The German debate about the candidate for chancellor, Anna Lena Baerbock, is currently strongly dominated by the question: Did she lie on her resume or did she not? And if you believe the major German dailies, she has lost so much credibility with this that her candidacy for chancellor stands or falls.
I am not surprised by the political opposition’s decision to make this aspect their supposed Achilles’ heel. I am also not surprised by the intensity and indefatigability displayed here.
It’s electioneering, it’s politics, and nitpicking works in a country like Germany, where we don’t find more sensational scandals because of the lack of arms trafficking, illegal shooting of elephants, or bribery scandals. As a consequence, Germany likes to indulge in gloating bean-counting. That has always been the case. Bonus mile affairs wrongly acquired doctorates, and so on. And that goes for the opposition, for conservative forces, as well as for the new generation.
Some meticulously analyze the bullet points in the one-pager resume on Twitter, treating it like a UN investigation report.
And – as one might have guessed – it is not about Anna Lena Baerbock‘s stay in a penal institution but admittedly misleading and imprecise formulations of memberships.
The “Baerbock resume” case is also a welcome occasion for the politically correct community to continue to rehash the narrative that “they would never dare to do that to a man.” However, when I think of the Theodor zu Guttenberg case, I have my doubts.
Enough talk about politics. For me, the exciting question is:
How can it be that an experienced woman, a candidate for chancellor, uploads a CV on her website? And how can the PR company of the Greens thinks that by correcting the mistakes in the resume, the issue is settled?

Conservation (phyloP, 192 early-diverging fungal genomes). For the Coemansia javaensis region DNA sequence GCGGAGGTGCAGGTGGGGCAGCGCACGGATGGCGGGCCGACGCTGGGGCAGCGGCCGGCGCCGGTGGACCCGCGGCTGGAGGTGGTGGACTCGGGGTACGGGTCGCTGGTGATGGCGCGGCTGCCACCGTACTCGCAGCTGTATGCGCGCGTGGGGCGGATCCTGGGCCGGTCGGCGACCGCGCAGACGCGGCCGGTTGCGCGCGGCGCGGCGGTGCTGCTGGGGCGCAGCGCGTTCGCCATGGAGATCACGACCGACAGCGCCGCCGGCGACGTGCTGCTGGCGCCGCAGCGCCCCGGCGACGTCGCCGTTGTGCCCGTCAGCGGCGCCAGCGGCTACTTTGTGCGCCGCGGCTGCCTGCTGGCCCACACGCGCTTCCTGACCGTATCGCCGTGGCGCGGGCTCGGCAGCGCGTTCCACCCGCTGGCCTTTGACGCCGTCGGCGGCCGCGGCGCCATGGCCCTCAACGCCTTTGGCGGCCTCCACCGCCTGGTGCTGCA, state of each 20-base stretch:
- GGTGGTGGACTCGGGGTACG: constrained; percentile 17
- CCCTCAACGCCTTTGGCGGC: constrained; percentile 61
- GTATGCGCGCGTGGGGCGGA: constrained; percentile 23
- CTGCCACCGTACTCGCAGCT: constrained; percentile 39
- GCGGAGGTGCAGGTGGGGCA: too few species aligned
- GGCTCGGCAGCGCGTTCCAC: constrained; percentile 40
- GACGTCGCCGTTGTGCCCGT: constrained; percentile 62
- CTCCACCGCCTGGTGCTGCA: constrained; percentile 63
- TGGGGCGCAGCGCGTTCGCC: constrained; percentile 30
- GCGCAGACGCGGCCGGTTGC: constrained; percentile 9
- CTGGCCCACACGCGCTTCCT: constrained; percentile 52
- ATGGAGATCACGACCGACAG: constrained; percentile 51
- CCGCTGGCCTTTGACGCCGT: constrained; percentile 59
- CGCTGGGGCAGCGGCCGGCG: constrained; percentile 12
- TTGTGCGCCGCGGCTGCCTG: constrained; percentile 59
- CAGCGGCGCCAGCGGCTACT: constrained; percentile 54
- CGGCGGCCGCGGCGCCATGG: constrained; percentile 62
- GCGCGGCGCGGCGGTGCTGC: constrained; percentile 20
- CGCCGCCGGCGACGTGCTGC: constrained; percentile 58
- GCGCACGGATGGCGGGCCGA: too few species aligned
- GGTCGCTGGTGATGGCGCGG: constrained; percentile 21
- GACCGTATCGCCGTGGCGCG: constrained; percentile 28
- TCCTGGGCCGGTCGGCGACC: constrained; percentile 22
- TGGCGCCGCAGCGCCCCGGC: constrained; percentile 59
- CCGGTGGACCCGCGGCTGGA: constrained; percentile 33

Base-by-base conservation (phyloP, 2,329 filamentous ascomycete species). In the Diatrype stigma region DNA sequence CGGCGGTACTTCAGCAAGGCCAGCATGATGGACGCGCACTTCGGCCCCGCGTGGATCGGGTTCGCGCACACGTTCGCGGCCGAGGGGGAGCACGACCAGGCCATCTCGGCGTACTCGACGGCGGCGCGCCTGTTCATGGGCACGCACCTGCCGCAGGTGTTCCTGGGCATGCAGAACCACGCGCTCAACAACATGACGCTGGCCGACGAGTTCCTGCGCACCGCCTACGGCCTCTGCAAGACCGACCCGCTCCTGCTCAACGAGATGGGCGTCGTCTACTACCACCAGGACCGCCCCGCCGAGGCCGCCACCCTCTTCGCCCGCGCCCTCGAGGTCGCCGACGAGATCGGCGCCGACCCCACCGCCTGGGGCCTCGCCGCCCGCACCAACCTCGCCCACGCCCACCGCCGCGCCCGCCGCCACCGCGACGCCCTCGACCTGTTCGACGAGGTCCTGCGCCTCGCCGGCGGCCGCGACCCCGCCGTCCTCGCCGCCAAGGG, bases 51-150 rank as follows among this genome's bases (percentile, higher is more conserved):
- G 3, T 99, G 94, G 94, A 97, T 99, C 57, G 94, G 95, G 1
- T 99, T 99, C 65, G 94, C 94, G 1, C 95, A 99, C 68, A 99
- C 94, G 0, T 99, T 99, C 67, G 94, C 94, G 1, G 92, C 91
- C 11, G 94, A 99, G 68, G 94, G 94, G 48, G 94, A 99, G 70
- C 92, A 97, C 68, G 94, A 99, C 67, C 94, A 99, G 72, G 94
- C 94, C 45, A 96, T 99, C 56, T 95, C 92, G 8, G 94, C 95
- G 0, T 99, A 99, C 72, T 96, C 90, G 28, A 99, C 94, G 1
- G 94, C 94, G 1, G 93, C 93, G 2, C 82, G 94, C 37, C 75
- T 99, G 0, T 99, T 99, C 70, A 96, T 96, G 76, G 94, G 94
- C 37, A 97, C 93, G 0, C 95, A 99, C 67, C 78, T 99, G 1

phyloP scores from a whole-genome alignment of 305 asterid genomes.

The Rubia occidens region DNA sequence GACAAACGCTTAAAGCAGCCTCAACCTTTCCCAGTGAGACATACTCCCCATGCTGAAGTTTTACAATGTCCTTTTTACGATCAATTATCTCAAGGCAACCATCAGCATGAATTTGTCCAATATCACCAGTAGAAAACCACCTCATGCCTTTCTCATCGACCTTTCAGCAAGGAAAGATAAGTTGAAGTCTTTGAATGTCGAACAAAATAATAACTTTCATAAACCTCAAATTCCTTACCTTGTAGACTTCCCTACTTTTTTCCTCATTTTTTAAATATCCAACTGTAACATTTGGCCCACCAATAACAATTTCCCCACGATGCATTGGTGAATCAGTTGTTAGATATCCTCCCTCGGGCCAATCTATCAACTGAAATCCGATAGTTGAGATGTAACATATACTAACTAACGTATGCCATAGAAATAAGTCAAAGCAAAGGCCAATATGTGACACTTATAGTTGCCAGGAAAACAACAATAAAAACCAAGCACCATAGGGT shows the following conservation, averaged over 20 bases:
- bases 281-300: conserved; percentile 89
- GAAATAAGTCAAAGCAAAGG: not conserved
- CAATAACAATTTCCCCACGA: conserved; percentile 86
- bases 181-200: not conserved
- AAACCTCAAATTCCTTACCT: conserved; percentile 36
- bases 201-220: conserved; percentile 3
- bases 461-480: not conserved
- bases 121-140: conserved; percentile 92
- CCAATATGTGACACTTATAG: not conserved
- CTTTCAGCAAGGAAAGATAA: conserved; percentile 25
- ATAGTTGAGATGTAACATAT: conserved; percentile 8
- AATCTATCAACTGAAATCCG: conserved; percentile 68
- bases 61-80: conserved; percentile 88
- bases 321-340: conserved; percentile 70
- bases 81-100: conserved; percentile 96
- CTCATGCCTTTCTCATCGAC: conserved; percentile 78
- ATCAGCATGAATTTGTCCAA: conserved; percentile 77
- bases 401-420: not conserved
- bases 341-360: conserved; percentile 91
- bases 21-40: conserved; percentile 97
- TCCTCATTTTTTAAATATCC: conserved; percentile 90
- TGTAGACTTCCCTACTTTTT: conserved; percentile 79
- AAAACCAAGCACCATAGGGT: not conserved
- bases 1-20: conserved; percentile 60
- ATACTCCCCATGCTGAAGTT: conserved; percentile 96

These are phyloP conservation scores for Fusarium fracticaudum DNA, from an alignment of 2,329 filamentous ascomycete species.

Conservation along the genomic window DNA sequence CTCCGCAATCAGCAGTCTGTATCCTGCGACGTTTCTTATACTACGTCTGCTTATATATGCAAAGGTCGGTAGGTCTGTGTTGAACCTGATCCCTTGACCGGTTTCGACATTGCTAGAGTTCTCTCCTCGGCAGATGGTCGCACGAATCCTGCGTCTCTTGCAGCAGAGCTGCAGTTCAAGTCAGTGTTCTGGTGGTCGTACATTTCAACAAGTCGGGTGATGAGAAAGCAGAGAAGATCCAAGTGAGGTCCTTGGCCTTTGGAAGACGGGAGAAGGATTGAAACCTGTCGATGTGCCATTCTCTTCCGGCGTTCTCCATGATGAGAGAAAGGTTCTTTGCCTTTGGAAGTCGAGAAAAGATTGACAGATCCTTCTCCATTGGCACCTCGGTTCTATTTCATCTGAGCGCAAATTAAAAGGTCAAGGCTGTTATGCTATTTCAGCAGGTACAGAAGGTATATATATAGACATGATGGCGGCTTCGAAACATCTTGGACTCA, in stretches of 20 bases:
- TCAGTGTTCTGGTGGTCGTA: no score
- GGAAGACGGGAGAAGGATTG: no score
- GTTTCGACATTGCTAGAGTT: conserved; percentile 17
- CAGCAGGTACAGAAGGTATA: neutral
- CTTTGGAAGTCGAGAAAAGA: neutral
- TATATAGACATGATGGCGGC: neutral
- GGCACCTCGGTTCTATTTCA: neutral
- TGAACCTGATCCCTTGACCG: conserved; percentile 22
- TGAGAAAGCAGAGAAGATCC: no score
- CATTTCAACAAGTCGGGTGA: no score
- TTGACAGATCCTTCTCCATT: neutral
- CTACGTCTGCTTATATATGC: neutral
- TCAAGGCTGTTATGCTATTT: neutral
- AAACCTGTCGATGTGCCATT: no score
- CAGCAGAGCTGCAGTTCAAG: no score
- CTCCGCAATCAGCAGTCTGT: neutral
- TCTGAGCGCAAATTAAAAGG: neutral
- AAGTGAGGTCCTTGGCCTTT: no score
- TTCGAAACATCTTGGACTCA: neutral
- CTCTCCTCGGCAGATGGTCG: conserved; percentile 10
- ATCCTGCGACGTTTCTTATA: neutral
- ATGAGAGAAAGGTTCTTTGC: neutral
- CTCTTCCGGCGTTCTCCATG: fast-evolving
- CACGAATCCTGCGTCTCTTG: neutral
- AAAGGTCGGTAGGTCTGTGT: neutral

How can it be that Anna Lena Baerbock has to face impertinent questions like “Why are you making yourself look more awesome than you are?”? And has to maneuver with a schoolgirlish “I didn’t mean to do it.”
In my opinion, the crux is not in detail but in the genre. Unfortunately, the genre of the CV no longer fits into the year 2021.
I wonder to whom is she applying with this resume?
The current state of the debate is: Anna Lena Baerbock has demonstrated good crisis communication and leadership qualities. She admitted that she was sloppy and made a mistake but never intended to cheat.
I have never quite understood the CV of leaders. Loosely based on the motto: Who the fuck cares, earlier on the point: marital status and children’s name. It certainly makes sense in certain situations when it’s a matter of having the essential skills and career in a clear form in front of you in a one-pager.
In a leadership context, I find the habit of applying for a leadership position with a student CV rather silly and demeaning.
Today, every leader should be able to respond to such requests with a friendly but firm: “Google me!”
“Google me” assumes that what can be googled is also conducive to the Purpose.
I strongly recommend:
Declutter your narratives and own your story. The fact that even a candidate for the German chancellor has to deal with so much nonsense leads me to the conclusion:
Better safe than sorry.